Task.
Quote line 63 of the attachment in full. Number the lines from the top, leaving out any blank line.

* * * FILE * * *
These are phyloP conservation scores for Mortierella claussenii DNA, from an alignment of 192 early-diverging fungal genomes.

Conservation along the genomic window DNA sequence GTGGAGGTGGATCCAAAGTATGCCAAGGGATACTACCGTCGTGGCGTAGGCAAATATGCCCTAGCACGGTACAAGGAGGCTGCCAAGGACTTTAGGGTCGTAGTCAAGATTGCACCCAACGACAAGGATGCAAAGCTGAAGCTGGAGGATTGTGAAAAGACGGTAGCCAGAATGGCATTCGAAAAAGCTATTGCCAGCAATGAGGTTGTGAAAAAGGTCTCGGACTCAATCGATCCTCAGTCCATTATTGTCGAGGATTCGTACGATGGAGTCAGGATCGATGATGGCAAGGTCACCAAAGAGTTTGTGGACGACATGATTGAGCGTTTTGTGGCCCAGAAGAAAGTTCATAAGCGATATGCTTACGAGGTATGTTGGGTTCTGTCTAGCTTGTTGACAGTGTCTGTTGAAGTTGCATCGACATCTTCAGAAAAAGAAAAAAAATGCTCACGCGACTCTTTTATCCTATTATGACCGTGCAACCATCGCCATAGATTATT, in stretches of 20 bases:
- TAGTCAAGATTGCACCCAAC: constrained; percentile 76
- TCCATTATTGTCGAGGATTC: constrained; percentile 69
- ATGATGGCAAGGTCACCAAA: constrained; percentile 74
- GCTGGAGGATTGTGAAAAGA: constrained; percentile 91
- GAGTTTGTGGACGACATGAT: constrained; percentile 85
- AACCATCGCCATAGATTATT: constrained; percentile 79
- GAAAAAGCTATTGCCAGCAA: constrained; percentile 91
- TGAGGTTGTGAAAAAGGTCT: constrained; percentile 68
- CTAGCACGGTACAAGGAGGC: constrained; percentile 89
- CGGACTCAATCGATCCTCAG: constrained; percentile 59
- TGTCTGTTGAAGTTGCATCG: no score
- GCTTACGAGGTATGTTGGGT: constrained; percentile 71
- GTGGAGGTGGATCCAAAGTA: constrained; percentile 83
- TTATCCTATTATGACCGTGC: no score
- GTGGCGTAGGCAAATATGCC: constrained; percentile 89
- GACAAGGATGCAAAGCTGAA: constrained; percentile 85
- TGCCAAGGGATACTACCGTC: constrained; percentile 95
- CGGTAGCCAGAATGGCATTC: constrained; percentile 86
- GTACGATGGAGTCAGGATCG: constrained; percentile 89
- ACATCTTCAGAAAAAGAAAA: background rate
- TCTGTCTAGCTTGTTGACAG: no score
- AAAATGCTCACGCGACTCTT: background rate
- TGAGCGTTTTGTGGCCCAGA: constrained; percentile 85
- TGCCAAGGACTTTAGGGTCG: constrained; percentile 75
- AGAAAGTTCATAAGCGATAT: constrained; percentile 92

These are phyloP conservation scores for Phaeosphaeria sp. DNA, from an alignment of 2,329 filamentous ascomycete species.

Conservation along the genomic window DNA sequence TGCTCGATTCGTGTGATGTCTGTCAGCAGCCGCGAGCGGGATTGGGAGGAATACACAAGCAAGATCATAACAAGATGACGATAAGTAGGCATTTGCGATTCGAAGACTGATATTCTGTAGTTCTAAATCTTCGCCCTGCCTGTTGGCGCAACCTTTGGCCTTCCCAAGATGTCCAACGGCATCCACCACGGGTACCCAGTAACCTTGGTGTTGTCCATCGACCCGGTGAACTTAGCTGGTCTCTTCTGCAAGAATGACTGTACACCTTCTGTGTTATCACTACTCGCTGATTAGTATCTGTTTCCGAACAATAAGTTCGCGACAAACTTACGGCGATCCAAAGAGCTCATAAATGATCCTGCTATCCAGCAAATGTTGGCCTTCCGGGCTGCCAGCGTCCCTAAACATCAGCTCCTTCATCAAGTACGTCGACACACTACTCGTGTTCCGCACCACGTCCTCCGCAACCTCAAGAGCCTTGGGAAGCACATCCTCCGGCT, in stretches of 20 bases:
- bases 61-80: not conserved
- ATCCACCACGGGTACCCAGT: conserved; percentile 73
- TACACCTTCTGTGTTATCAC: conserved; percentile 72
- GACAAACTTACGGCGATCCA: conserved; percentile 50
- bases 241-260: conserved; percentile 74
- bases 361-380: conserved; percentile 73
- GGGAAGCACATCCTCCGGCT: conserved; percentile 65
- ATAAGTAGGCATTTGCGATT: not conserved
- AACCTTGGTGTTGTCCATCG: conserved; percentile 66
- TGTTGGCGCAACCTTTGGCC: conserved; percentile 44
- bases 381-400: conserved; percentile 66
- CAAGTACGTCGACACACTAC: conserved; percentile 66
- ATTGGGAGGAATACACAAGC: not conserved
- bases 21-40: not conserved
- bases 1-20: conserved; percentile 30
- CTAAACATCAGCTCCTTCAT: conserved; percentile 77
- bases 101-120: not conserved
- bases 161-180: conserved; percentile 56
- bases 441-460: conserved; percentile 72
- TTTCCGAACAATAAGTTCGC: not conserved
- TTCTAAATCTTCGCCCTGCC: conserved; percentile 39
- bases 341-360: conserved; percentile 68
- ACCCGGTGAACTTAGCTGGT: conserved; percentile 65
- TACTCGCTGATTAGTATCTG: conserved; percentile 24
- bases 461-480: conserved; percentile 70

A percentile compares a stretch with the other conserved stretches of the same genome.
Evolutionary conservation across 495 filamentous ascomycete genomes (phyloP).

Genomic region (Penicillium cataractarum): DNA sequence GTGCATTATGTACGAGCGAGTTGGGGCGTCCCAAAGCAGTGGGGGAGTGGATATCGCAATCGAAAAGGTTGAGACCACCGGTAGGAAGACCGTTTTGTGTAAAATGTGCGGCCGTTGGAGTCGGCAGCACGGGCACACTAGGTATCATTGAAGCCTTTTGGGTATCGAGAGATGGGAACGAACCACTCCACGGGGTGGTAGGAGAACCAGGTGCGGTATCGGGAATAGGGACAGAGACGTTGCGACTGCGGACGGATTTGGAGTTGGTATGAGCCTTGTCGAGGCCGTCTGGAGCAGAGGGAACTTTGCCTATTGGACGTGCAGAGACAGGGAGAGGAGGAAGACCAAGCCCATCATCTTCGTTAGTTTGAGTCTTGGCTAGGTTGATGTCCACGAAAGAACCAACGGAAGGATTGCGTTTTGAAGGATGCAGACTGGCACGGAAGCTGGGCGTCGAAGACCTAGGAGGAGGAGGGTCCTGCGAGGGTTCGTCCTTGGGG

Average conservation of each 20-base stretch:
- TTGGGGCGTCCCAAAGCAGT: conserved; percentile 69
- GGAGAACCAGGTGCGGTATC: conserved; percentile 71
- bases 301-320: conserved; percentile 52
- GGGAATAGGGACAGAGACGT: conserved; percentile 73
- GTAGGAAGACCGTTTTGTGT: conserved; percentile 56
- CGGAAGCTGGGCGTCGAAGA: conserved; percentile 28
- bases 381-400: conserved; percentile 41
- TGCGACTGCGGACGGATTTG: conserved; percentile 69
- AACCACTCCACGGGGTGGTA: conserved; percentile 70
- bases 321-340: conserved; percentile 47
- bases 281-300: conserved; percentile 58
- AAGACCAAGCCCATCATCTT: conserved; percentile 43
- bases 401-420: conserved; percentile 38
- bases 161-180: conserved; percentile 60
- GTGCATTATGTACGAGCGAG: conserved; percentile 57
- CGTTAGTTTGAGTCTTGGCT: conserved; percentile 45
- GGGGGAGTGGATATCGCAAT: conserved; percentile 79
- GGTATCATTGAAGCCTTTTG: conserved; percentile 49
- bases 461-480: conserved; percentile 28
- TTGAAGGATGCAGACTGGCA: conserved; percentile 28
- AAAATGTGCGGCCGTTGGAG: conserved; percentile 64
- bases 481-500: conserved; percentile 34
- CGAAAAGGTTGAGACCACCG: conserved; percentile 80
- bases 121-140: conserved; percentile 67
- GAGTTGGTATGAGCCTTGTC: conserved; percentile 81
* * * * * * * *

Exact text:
- GTAGGAAGACCGTTTTGTGT: conserved; percentile 56